A traveling exhibition of John Lennon’s artwork that stopped in Southampton Village last month is one of the largest art frauds in the last 20 years, according to a Florida lithograph maker who has been publicly questioning the authenticity of the exhibit since the late 1990s.
The serigraphs in the “Come Together” art exhibition may be authorized by Mr. Lennon’s estate, but “the dead don’t create art,” Gary Arseneau said last week.
Mr. Arseneau said that when he stumbled upon a Lennon exhibit more than 10 years ago he was curious as to how a busy musician could have put out such a volume of work.
“It didn’t take me long to figure out that the work was done posthumously,” he said.
A spokesman for Legacy Productions, which facilitates the Lennon exhibitions, said Mr. Arseneau’s claims have no validity and insisted that Mr. Lennon drew or wrote everything in the exhibition, aside from the photography.
Mr. Arseneau countered that if people found out how the Lennon serigraphs are made, no one would show up or buy anything.
“This is a money-making scam,” he said. “They’re not concerned about John Lennon’s legacy. They’re concerned about cashing in on a perceived legacy.”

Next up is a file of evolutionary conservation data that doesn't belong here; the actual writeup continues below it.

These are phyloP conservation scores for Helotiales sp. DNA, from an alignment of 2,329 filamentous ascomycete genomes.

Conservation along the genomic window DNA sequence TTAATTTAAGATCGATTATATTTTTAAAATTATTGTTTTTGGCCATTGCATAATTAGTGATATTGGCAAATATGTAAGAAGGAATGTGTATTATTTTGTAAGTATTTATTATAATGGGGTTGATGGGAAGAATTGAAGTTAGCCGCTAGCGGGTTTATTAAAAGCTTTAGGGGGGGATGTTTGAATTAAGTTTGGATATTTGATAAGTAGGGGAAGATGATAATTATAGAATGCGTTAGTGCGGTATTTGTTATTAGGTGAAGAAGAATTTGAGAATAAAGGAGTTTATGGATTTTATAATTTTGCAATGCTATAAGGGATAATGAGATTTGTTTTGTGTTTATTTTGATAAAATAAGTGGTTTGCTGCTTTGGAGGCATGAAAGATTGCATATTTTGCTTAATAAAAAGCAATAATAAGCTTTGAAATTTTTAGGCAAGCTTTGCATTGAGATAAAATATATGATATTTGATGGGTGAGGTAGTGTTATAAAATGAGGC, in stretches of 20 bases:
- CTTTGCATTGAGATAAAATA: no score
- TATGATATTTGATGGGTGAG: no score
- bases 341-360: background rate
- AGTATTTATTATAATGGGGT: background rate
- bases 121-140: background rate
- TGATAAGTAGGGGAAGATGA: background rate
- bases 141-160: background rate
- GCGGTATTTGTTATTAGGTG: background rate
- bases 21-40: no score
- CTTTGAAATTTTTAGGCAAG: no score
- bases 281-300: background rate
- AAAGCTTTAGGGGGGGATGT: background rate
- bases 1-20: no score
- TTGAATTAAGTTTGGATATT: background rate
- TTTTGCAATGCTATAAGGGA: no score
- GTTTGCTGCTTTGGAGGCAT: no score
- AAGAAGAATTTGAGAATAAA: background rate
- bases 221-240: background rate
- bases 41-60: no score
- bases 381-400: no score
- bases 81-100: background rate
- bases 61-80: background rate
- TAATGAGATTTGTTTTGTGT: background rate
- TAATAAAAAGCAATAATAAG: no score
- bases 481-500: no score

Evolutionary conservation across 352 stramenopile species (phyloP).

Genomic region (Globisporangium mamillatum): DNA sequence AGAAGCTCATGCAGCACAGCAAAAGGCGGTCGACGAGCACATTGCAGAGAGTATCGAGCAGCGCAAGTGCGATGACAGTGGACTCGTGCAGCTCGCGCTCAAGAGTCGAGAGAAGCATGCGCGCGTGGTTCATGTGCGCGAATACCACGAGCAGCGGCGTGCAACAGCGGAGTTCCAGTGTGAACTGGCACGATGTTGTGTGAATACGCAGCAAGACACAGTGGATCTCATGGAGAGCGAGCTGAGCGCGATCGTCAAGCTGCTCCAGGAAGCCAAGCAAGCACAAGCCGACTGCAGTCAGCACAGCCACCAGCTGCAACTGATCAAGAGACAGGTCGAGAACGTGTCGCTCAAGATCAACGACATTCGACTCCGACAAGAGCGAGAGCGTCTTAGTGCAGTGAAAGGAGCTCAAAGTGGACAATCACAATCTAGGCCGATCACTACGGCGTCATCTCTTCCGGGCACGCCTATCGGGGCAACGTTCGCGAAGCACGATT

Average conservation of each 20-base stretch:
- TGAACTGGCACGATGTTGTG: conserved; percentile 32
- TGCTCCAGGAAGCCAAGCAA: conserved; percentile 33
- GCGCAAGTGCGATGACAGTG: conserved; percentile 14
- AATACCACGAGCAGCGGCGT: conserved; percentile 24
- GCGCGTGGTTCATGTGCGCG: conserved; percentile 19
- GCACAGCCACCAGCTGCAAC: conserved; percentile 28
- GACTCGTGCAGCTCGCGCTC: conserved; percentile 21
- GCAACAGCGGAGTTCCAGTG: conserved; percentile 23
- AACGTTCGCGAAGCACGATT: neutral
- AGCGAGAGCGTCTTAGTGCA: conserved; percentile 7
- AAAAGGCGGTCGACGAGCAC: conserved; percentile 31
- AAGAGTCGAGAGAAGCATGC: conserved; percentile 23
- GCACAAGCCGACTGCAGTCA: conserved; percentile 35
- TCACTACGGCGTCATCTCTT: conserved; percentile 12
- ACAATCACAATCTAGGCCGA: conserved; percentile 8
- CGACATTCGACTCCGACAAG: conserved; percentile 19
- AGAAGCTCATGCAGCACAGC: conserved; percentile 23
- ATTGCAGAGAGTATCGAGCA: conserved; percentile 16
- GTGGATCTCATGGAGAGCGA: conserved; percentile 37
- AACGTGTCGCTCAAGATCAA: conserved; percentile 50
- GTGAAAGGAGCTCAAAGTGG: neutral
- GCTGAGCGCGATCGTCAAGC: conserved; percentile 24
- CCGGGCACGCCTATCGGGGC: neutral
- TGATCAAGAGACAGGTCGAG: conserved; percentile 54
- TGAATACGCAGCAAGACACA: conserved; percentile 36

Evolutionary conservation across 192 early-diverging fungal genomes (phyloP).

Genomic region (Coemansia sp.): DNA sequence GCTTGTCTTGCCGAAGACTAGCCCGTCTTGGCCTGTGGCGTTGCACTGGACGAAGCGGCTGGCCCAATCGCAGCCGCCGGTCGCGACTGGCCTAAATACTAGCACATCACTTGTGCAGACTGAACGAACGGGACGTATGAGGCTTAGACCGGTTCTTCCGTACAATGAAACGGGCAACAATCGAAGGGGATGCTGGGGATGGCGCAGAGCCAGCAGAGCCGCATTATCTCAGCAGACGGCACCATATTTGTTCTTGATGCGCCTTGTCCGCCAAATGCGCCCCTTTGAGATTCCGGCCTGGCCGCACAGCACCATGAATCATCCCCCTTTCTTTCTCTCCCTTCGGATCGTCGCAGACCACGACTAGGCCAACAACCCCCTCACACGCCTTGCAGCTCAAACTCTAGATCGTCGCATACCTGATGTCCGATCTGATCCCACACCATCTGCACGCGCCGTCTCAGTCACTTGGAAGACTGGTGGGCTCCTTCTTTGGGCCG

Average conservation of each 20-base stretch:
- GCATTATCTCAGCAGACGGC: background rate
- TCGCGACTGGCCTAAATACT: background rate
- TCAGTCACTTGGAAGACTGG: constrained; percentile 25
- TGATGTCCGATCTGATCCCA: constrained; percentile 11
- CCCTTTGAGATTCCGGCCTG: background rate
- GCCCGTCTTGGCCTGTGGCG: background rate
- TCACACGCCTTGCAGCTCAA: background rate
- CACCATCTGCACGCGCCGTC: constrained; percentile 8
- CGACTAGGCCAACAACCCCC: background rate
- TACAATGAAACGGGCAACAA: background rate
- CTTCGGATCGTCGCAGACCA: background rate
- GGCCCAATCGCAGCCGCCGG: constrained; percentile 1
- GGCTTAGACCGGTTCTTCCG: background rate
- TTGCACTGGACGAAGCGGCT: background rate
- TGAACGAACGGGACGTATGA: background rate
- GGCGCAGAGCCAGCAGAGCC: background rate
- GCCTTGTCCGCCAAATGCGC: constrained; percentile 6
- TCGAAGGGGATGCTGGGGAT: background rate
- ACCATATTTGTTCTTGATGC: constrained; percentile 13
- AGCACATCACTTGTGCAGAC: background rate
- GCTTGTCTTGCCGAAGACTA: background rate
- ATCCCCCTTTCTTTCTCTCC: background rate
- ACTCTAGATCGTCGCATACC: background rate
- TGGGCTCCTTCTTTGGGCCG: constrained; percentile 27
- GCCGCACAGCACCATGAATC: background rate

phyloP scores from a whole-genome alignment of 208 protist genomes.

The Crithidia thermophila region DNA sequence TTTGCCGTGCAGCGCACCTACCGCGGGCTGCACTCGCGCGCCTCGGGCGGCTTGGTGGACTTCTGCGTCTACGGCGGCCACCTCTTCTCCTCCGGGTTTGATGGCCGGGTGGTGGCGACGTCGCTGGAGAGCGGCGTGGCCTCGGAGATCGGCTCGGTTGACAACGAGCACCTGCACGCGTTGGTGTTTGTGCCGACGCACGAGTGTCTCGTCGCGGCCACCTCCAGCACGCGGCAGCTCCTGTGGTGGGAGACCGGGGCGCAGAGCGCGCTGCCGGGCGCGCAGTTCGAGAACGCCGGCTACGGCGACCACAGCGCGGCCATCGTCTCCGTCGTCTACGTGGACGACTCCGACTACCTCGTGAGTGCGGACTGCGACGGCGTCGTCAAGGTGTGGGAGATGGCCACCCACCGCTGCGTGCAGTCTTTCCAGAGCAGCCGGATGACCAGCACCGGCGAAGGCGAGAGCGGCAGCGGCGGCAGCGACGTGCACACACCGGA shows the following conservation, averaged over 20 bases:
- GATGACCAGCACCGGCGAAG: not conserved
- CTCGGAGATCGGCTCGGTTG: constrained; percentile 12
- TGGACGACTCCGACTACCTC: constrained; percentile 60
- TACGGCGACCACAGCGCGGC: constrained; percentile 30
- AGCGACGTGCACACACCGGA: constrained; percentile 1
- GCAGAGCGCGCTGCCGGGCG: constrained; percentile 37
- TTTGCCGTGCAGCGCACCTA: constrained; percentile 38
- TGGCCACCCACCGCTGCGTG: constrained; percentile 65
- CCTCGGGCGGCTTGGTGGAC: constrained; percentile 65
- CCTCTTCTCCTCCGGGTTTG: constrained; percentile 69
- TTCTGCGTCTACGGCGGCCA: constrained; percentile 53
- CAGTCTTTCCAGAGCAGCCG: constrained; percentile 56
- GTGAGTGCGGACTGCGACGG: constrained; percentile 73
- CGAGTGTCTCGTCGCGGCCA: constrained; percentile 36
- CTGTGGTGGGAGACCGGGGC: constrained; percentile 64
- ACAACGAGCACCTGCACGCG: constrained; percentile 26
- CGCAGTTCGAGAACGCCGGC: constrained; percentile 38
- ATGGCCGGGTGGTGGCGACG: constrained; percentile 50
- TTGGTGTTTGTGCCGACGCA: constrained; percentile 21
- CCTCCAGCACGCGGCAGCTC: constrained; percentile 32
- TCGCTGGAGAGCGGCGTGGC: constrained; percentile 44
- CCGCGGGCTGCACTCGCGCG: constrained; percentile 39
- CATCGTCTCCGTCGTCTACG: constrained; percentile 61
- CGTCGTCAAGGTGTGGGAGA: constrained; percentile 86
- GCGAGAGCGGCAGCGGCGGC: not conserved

Six years after Mr. Lennon’s death in 1980, his widow, Yoko Ono Lennon, hired professionals to reproduce her husband’s black and white drawings, Mr. Arseneau said. At best, the reproductions could be called “posters,” he said. They also include counterfeit Lennon chop mark signatures, he added. He said that any prints made from or based on drawings by the former Beatle produced after his death could not legitimately be called “original works of art by John Lennon” because he was dead when they were made by other people.
“The bottom line is ... they want the public to see and buy work that John Lennon himself has never seen,” Mr. Arseneau said, and that is being passed off as having been created by him.
Works have also been altered and put into new compositions, and Ms. Ono Lennon has colored Mr. Lennon’s black and white drawings, Mr. Arseneau added. “She promotes this posthumous colorization as a collaboration with her dead husband.”
Mr. Arseneau also said Lennon drawings published in 1964 are being passed off as works Mr. Lennon made for his son, who wasn’t born until years later.
“It’s just mind boggling that she would alter history for money,” Mr. Arseneau said.
Rudy Siegel, director of media relations for Legacy Productions, said the short response to Mr. Arseneau’s allegations is: “Do you really think Yoko is going to perpetuate a fraud?”
Ms. Ono Lennon is up-front about the fact that she decided to add color to many of Mr. Lennon’s works to make prints, and clients are always informed before buying any serigraphs that Mr. Lennon did not color the works himself, Mr. Siegel said.
He went on to say that Ms. Ono Lennon was there when Mr. Lennon produced the originals of the serigraphs. He emphasized that “Come Together” is one of the most highly attended and successful art exhibitions in the United States in the last 17 years, and he said 99.9 percent of purchasers have had no complaints about what they bought.